Thursday, January 30, 2014

Staying close to home in January

With erratic January weather, sometime mild, sometime cold, we did not go on any trip but stayed close to home.  Last Tuesday morning we found out that our cat had pushed our telephone off the counter and it was broken.   We meant to go out and buy a new telephone until we saw a weather warning on television - snow was coming soon.  Indeed by 11:00 am on that Tuesday, January 28th, 2014, the first flakes were falling, so we stayed home.  Many people in and around Atlanta as well as all school children left early to go home and many did not make it there until Wednesday or even today, Thursday.

I had almost finished writing this post but stopped to take some pictures through our windows - as it was very cold and snowing.  Yesterday, Wednesday, we went walking in the afternoon to take photos of our rare snow - the last snow was three years ago, and it lasted three days only.  I'll show my new snow pictures in my next post, but below is a photo of our snowy road.

At the beginning of the month we drove to Johns Creek, GA, to a French bakery I had noticed on the Internet.  It is called "Sweet Tentations."  (Click on collage twice to enlarge.)

We had lunch there.  I selected the classic "Bouchee a la Reine" and salad, and my husband the stuffed avocado and salad.

My dish was very good but my husband said that his was a bit blend.  His taste bud is not as strong as it used to be so he likes food with a sharper taste.  I talked (in French) with the baker and his wife - they are from Toulon, France.  I also looked at several Paris Match magazines while eating my lunch.  We did buy a Galette des Rois to take home.  The galette was especially tasty, and my husband had the trinket (feve) in his piece of galette - this time it was a tiny fireman.

Apart from the Tour de France in July, I do not watch much television (too many books to read) but I like to watch Downton Abbey.  The series started again in January and watching Daisy with her new mixer reminded me that my daughter had given me a new mixer for Christmas.

My mixer, which had been a wedding present in 1967, was starting to show its age - it had given me great service for 46 years ... My old Hamilton Beach mixer is on the left and my new red Cuisinart mixer on the right.

Cranberries were still at the supermarket so I made a couple of cranberry-apple, and cranberry-cherry cakes.  I like to add spirits in my cooking, so I baked one with raisins soaked in Bourbon, and the other had dry cherries marinated in a Danish liquor called Cherry Heering.  Both were quite good.

I enjoy reading recipes like the lady below, but then I usually make my own versions - by adding a little bit of this, a little bit of that.  I try to write down my versions so that I won't forget them (in case they turn out to be delicious ...)

Nina Kupka by Frantisek Kupka, Czech 1871-1957

When the weather was quite cold I made a thick lentil soup with little French lentils, some lamb stew meat, kale, tomatoes, carrots and potatoes, and herbs - what I had on hand.  It turned out nicely served with a small salad on the side.

When it turns cold we also like to go to the movies.  We saw five films and part of a sixth one.  We saw Philomena, marvelously played by Judy Dench.  We also watched Inside Llewyn Davis, American Hustle, August: Osage County and Saving Mr. Banks - about Walt Disney and the author of the book Mary Poppins, P. L. Travers.  We started to watch The Wolf of Wall Street but left after about 1/2 hour.  It is a 3-hour long movie about a stockbroker's greed, drug use, trophy wives and too much obscene language for my comfort zone - it is a predictable story but a successful film though, but not for me - it did not inspire us.  My favorite film was Philomena.  I also enjoyed learning about the author of Mary Poppins, and did not know she was born in Australia.  I did read that the film left out many facts about P. L. Travers, but it is a film after all ... Since I had never read the book or seen the Disney movie Mary Poppins I ordered the DVD and just received it.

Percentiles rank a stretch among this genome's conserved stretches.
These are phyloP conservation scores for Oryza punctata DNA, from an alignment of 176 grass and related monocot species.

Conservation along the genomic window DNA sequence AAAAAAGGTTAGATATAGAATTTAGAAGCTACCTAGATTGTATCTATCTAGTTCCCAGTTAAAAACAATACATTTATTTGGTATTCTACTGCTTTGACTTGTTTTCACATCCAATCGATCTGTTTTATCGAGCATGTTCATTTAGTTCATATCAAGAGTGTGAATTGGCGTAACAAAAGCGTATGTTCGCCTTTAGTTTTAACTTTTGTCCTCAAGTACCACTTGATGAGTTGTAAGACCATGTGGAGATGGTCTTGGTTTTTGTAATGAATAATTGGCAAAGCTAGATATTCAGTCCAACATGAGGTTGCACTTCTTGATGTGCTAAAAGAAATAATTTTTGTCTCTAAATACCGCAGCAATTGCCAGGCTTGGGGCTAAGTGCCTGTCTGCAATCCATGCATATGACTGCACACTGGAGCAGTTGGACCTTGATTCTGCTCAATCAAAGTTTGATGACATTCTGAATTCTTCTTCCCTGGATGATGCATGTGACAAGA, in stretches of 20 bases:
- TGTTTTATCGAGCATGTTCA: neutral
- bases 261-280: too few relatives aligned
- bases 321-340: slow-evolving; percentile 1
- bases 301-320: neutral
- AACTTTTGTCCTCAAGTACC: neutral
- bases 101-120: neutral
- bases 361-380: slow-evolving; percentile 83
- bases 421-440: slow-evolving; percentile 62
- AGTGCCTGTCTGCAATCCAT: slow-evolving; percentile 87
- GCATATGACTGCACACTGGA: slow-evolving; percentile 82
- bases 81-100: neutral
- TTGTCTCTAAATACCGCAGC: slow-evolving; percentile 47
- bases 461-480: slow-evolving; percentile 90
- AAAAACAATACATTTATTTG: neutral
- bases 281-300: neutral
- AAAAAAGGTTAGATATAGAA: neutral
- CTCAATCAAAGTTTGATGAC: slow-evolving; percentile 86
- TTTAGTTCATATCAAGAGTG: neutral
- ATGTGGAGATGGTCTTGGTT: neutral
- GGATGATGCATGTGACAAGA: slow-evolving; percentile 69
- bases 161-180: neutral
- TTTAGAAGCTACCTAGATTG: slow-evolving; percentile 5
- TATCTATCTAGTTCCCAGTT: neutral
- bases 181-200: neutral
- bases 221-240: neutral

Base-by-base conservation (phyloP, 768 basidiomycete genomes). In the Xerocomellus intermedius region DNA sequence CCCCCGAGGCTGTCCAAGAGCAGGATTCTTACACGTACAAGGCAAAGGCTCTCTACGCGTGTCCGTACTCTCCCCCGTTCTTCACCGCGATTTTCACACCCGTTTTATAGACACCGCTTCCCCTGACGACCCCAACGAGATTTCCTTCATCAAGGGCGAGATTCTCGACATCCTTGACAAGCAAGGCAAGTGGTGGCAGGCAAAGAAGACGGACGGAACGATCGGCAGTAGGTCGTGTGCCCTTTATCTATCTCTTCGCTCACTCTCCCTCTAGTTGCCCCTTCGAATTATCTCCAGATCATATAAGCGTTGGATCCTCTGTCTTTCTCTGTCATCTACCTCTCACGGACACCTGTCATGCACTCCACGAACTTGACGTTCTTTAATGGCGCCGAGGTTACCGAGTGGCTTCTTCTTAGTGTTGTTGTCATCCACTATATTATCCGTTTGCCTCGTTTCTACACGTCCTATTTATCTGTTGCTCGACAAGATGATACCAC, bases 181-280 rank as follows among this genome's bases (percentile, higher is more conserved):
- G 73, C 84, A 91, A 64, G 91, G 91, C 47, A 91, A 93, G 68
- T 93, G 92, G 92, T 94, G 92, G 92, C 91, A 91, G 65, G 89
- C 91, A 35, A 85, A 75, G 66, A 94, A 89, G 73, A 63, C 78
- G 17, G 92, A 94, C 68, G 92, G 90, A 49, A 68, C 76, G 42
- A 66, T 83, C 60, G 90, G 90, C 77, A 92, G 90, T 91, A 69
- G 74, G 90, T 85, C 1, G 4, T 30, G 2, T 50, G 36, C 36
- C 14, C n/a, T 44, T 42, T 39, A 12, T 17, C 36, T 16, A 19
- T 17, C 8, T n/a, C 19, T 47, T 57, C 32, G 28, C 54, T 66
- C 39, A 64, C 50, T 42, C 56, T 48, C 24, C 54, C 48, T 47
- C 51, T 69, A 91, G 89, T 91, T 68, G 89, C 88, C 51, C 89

We ate out several times during the month.  A restaurant in Woodstock, GA, we visit often for breakfast, J. Christopher, had opened a branch in Kennesaw, near the mall where the movie theatre is located, so we had lunch there.  There are interesting art works displayed on the walls.

My husband had the Patty Melt sandwich (grilled burger topped with melted Swiss, caramelized onions, 1000 Isle dressing on rye bread with sauteed potatoes) and I had the soup and salad combo (Bleu cheese, tomato, avocado, red onion and chopped bacon on top a mound of fresh field greens with a grilled pepper and tomato soup with smoked Gouda cheese.)

I was going to call this post "Food in January" since I had taken pictures of meals at restaurants and at home, but after Tuesday snow fall, I changed the title so I could include some snowy pictures taken from my windows.  Today, Thursday, there is still snow on the ground but it will warm up to the 40s F (5 C) this afternoon and the 60s F (15 C) by Saturday.  But getting back to food, we stopped by the French bakery and cafe "La Madeleine" on a cold afternoon for a cup of tea and an almond croissant.  I enjoyed talking French with three African members of the staff, one from Senegal, one from Guinea Conakry and the other from Togo.

Back at home I made up another dish - chicken breast with an assortment of ingredients I had.  I did write the recipe down and called it "Impromptu Chicken" - covered the pieces in flour mixed with herbs, browned them in butter and olive oil and removed them from pan.  Fried green pepper, garlic and shallot on the side, then added some dried tomatoes, white wine, 1/2 and 1/2 cream, mushrooms and herbs.  It was quite good.